I came across this quote in John Piper’s book, Brothers, We Are Not Professionals, which I found to be very thought provoking:
“I [do not] want to give the impression that I think there is virtue in reading many books. In fact one of my greatest complaints in seminary was that professors trained students in bad habits of superficial reading because they assigned too many books. I agree with Spurgeon: “A student will find that his mental constitution is more affected by one book thoroughly mastered than by twenty books which he has merely skimmed, lapping at them.” God save us from the allurement of “keeping up with Pastor Jones” by superficial skimming. Forget about “keeping up.” It only feeds pride and breeds spiritual barrenness. Instead devote yourself to boring in and going deep. There is so much soul-refreshing, heart-deepening, mind-enlarging truth to be had from great books!”
Paul Miller has written a great book on this most important of subjects. There are a lot excellent books on the market that deal with prayer and “A Praying Life” can safely be placed in that category. In 32 short, easy to read chapters, Miller challenges his readers to a deeper, more meaningful prayer life. This book is filled with stories (mostly from Miller’s family) that entertain but also help to illustrate his message. Miller shows us that prayer doesn’t have to be that dreaded exercise which Christian’s feel obligated to do, but never seem to actually follow through on. In a step by step manner, Miller takes us through the different dynamics of communicating with the Creator God. He is not afraid to address the tough questions about prayer, and shows us how certain roadblocks to “a praying life” can be overcome.
The book is comprised of an introduction followed by 5 different parts. Part 1: Learning to Pray Like A Child, Part 2: Learning to Trust Again, Part 3: Learning to Ask Your Father, Part 4: Living in Your Father’s Story, Part 5: Praying in Real Life. Time and time again, Miller offers excellent insights into the world of prayer, and shows how God uses prayer to shape our lives. Given the anemic condition of North American Christianity, we really need to go back to the basics and learn how to pray. The sad reality is that most professing Christians don’t have “a praying life.” While they might send up a prayer every now and then, they don’t have a dynamic relationship with their Heavenly Father which has been cultivated by prayer. This is where Miller’s book is desperately needed and I would highly recommend it.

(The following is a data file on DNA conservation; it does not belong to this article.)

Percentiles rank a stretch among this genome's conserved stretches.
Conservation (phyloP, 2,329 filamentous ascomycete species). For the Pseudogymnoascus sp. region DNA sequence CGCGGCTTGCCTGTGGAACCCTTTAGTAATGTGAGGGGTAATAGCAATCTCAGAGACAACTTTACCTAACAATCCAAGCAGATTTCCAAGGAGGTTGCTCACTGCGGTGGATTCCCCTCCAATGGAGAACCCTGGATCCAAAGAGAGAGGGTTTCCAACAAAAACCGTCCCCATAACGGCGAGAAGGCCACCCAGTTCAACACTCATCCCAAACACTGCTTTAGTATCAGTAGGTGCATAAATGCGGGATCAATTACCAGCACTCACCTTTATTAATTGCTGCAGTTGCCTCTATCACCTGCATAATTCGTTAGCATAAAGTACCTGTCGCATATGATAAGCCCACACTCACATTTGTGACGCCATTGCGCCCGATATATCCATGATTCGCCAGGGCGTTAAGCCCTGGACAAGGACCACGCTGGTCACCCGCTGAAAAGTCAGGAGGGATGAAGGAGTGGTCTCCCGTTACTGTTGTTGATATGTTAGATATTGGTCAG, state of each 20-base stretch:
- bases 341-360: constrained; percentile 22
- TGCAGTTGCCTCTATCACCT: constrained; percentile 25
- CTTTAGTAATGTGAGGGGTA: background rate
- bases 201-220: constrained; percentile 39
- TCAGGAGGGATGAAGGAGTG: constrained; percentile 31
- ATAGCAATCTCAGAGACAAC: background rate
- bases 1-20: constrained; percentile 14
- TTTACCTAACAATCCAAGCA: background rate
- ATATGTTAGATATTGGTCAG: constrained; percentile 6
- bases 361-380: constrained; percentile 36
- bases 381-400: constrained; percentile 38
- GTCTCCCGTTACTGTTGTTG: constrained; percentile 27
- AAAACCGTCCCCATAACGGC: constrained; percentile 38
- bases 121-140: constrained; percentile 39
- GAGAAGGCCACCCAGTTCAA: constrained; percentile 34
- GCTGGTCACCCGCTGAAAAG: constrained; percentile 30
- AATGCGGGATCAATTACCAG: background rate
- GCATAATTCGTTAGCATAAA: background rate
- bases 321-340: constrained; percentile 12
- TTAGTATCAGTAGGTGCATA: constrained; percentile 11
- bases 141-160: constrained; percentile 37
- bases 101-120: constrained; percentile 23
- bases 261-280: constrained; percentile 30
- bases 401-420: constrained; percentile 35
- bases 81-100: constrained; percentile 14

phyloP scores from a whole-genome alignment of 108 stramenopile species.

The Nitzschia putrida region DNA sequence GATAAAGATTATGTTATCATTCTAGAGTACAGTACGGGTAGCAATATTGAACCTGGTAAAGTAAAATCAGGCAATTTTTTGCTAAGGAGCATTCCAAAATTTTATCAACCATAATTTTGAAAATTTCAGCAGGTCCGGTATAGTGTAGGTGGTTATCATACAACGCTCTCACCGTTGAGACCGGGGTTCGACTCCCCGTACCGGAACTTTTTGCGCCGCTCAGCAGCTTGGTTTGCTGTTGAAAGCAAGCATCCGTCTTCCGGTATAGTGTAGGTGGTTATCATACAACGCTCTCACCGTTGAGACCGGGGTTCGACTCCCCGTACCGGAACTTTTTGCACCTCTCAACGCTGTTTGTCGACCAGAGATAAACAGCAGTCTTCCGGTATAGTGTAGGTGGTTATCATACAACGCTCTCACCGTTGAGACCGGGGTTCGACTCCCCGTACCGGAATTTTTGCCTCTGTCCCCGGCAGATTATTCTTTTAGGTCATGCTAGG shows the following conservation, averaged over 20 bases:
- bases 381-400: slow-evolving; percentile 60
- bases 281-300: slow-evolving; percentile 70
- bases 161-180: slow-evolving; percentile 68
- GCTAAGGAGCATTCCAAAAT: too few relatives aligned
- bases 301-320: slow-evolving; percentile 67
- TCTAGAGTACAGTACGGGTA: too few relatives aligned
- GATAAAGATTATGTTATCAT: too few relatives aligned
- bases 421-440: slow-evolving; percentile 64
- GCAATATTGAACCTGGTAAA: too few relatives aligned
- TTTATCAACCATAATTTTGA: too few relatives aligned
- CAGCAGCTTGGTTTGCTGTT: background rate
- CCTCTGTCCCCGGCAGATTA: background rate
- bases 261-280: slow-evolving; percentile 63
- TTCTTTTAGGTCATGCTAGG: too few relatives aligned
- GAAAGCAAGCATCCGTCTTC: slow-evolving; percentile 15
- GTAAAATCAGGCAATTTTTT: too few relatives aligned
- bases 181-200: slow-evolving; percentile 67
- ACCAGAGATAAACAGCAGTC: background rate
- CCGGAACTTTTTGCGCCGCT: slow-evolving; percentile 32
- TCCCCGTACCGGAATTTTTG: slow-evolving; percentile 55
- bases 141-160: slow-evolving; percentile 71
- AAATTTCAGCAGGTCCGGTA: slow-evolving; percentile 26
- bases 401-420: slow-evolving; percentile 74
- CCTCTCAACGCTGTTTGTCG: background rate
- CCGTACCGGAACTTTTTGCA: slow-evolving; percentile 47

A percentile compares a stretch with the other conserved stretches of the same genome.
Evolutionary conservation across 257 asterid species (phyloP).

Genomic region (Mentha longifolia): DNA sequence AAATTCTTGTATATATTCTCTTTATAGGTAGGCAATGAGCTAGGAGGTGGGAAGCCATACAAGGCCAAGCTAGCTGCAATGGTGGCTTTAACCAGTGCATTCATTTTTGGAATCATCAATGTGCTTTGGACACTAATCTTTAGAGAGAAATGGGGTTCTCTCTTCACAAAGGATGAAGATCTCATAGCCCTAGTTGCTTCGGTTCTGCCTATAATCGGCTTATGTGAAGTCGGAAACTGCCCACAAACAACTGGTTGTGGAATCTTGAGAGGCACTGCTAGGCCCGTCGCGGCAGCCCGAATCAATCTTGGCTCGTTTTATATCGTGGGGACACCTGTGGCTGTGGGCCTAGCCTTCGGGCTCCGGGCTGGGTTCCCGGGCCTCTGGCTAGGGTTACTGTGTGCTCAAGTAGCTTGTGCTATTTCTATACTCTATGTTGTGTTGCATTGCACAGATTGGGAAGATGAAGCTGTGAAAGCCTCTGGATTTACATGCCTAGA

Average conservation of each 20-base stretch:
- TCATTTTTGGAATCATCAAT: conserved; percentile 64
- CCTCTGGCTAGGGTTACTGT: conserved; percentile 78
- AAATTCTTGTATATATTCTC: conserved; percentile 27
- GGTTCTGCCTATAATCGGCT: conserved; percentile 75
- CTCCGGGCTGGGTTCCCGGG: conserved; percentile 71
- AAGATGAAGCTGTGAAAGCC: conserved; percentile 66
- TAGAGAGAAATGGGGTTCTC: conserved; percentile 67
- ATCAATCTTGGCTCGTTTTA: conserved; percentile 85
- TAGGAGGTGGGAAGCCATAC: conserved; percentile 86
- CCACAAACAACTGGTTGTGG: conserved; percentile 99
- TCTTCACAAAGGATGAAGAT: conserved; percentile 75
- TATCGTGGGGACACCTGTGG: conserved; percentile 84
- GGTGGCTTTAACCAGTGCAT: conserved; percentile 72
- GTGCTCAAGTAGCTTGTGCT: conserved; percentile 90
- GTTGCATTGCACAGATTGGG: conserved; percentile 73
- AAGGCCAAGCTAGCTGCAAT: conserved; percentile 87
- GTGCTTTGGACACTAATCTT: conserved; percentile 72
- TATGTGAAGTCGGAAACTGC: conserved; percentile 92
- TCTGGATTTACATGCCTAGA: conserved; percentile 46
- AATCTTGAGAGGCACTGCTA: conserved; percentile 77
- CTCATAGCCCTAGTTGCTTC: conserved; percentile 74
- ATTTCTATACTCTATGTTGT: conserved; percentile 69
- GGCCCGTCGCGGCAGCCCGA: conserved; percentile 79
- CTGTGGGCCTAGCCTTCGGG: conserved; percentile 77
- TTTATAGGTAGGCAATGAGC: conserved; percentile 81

There is great confusion among Christian men concerning what it means to be a man today. There are a number of different reasons for this, but what it comes down to is that unbiblical models of masculinity have shaped Christian men more than God’s Word. Over the past 2 decades, this “crisis of masculinity” has been well documented and a flood of literature has filled our Christian bookstores, while numerous “men’s ministry” organizations like Promise Keepers were started to help men fulfill their God-given mandate. Some of these books and organizations were helpful while others were not and only served to further the confusion among men. Having just finished Richard Philips “The Masculine Mandate” I am delighted to report that this is the best book I have ever read on masculinity.
In this book, Phillips uses the first 5 chapters to build a biblical and theological framework of masculinity (Understanding our Mandate) and then takes the next 8 chapters to practically flesh out what it means to be a Christian man (Living our Mandate). In the first chapter, Phillips explores how a man’s primary calling is connected to Genesis 2:15. “The Lord God took the man and put him in the Garden of Eden to work it and keep it.” God intended for Adam to “work” and to “keep” the garden and so bring glory to His Creator. He defines “work” as laboring to make things grow through nurturing, cultivating, tending, building up, guiding, and ruling. And to “keep” is to protect and sustain progress already achieved through guarding, keeping safe, watching over, caring for and maintaining. In the remainder of the book, he shows men how we can “work” and “keep” in our jobs, our marriage, through raising our children, in our friendships, and in our churches.